We started at the southern end of the show, in Warrenton. This is where most of the West African vendors were set up—I was looking specifically for glass beads, mud cloth, and woven baskets. Fair warning here: you will have to pick through items. It’s more like a regular antiques market, where sometimes you find trash and sometimes you stumble upon treasures.

In this area we also headed over to Zapp Hall where I picked up a great vintage studded leather/pleather jacket, a sweatshirt for my daughter (Have a Holly Dolly Christmas adorned with a photo of Dolly Parton) and enjoyed an amazing mid-morning sangria.

Unfortunately we didn’t get as early of a start to the day as we wanted, so we zipped right through town and onto The Arbors Round Top. Here we saw rug vendors, fashion brands like the Austin favorite Good Company, and art. I walked away with a few pieces of clothing, but there wasn’t as much decor that fit the Range vibe.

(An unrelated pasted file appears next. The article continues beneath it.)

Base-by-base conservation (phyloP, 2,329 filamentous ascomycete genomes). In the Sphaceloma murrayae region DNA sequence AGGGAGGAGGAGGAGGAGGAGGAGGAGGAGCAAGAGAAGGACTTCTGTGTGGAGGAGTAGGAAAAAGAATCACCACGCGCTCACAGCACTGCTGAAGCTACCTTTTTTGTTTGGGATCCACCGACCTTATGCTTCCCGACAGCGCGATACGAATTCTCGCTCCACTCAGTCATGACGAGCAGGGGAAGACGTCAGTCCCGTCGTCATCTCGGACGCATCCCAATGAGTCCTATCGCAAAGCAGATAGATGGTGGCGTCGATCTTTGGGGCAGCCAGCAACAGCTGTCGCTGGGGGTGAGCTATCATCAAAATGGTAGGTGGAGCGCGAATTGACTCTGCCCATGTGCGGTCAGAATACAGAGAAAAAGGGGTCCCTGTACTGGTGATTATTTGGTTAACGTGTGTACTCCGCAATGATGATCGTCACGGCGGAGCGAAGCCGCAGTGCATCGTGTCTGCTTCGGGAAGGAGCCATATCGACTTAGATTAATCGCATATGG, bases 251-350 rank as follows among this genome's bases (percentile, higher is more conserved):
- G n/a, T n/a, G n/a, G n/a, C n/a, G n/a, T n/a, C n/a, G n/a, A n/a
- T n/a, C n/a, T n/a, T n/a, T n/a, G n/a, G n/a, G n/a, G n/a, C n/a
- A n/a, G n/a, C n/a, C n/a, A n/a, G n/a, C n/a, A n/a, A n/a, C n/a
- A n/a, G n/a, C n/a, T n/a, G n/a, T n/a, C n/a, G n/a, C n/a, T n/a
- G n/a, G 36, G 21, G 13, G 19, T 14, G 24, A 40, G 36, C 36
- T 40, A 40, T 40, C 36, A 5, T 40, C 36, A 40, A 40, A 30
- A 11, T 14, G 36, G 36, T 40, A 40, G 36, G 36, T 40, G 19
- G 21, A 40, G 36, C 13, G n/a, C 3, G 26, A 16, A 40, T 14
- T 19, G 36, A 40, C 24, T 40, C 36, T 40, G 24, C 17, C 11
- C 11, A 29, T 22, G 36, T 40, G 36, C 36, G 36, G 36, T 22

Our last stop was Blue Hills at the north end of the show route. This felt like the most curated stop of our day. The tents were curated well and had more of a modern feel to them.

We ended with dinner at Market Hill. There’s an amazing buffet where you can linger with other exhausted/excited shoppers and vendors and shop Paul Michael Company late night. It was just what we needed before attempting the drive back to Austin in the dark.

Advice for Visiting Round Top for the First Time

You don’t really go to Round Top to browse. This is the Super Bowl of antiques, artisan made, and handcrafted items—you must go with a goal in mind.

I overheard a girl on the phone at the end of the day saying, “I really wanted to buy something but I just haven’t found anything.That right there is a sign of decision fatigue.

At first I thought I’d be flying in, renting a truck, and driving my haul back to Virginia. Turns out I overestimated how much time and energy I’d have coming off the heels of Lucketts. And you know, if you’ve visited the store, we don’t exactly have a lot of room for storage. So I switched up my plans and decided instead to focus sourcing on items for our holiday gift baskets.

As important as it is to have a clear picture of what you’re looking for, you also need to set a budget.

I found many vendors are open to negotiation. Just as I’ve found on our international trips, the more you buy, the better discount you’ll get. So knowing what your max budget is can help if you’re like me and get great deals that allow you to stock up on more.